Mike likes Basketball. Mike likes Spatial Data. Mike likes Open Access.
I’m a big fan of what Kirk Goldsberry and friends are doing. I’ve been following his work since he hit the scene (Awesome).
Let’s make some bootleg CourtVision heatmaps.
Nowadays we only see Kobe in black suits riding the pine; let’s get in the hot tub and travel back to a more golden time. We have three years of regular season data beginning in 2006 and ending in 2009.
Check out 2006. Fans would remember this as the 81 game season. Equally as impressive, this was also the season Kobe had the crazy flurry of contiguous 50 point games (eat your heart out Kevin Durant). Hence, we see many bright blue hexagons lit across the court (areas with higher field goal percentage). People would also geek out for his 30+ feet jumpers.
The next year, 2007, we see darker tiles near the mid-range front of the rim. This was the year we got Pau Gasol. Giving Pau low post touches was a necessity. Opposing Defenses reinforced their interior defensive schemes, resulting in difficult interior shots.
Finally, in 2008, we see the most dark spots (also more intense). What’s interesting is the geographic distribution of these lower field goal percentage areas; they seem much more “integrated” instead of being clustered in a single area (like we saw in 2007 right in front of the rim).
Our above heat map showed basic aggregates of within hexagon observations (the actual x’s and y’s). Each tile is composed of a varying number of observations. It would be nice to visually display the ‘uncertainty’ of each hexagon’s field goal percentage ‘estimate.’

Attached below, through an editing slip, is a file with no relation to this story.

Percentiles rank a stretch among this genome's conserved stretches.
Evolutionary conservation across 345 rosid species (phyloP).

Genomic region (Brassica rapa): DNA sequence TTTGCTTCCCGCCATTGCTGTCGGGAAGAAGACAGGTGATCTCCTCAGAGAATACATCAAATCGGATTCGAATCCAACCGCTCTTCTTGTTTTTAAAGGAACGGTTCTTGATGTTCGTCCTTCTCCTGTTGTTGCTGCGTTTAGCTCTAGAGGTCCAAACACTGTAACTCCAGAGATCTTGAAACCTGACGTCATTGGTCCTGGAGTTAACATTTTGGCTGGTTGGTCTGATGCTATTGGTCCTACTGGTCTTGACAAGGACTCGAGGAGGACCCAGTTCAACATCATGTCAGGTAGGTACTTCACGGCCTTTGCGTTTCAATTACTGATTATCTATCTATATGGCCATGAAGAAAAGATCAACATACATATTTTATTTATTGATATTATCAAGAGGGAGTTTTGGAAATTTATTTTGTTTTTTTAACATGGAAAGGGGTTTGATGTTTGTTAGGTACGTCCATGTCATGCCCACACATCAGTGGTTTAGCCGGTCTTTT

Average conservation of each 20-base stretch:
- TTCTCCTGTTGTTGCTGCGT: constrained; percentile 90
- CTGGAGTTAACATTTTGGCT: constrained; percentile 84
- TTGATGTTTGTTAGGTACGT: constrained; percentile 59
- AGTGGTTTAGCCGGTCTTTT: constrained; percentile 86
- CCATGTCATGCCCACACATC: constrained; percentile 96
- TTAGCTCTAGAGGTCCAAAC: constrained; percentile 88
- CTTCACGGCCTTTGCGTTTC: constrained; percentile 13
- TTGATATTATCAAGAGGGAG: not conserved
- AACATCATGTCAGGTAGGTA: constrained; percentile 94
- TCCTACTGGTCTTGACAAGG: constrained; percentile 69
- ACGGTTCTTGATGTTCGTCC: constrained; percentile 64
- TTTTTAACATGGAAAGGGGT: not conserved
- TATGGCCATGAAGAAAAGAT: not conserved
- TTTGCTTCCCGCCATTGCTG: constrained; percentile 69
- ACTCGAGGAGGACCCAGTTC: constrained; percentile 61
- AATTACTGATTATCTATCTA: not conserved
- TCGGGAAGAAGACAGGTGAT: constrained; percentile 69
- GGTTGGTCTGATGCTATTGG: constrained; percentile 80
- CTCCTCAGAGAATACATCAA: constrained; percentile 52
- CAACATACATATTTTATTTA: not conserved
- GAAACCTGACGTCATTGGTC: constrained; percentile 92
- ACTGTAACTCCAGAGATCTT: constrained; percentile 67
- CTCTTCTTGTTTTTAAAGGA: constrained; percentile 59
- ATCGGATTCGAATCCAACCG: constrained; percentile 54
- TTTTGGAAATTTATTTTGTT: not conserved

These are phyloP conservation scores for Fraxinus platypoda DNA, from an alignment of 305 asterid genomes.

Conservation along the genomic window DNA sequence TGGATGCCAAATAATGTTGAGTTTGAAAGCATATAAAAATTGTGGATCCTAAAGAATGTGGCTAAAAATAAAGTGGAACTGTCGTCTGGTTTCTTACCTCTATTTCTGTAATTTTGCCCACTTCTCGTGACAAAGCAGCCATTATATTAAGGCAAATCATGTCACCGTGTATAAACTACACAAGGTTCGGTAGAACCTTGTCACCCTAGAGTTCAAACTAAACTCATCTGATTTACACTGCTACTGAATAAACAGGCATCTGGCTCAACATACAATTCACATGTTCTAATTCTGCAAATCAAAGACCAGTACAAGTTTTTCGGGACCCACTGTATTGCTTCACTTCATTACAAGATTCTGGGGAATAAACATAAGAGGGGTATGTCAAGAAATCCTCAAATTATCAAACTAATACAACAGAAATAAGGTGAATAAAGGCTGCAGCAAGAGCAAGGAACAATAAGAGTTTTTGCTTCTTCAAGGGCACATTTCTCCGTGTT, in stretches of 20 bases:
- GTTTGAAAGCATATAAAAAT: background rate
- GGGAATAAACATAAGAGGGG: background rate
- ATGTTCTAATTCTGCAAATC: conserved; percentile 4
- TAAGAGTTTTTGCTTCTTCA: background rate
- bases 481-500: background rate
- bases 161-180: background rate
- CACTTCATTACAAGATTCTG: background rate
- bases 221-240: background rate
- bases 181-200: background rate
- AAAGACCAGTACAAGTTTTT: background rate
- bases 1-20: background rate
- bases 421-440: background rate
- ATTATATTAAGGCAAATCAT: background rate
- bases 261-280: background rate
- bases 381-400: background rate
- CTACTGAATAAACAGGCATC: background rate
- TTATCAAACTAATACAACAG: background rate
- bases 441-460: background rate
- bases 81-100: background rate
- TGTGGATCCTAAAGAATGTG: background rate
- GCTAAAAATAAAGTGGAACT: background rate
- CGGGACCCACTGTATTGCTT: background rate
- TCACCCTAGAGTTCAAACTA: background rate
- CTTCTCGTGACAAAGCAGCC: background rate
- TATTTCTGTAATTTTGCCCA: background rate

So, I’ve mapped ‘shot attempts’ to the alpha (transparency) levels. Below is the result. We see the crazy gun-slinging 30+ foot jumpers as more transparent, because we observed less attempts in those tiles.
As an alternative, I believe Kirk maps this feature to the actual hexagon size. I wanted to dig up his original piece to get confirmation, but his archives stop on page 5.
I’d love to see and work with proprietary data, such as the trendy “SportVU” data sets. I believe the utility of these hi res tracking system data sets is the ability to define much more realistic and complex “events” (scenarios). For example, check out “Kobe Assists,” that defines Kobe’s misses as an “assist” due to his teammates scoring off of offensive rebounds. My old attempt of wrangling custom events, turnover conversions, was a pain to do.
However, this exercise demonstrates the availability of tools (ggplot2 and [R]) and resources (free data); all that’s left is applying your ability.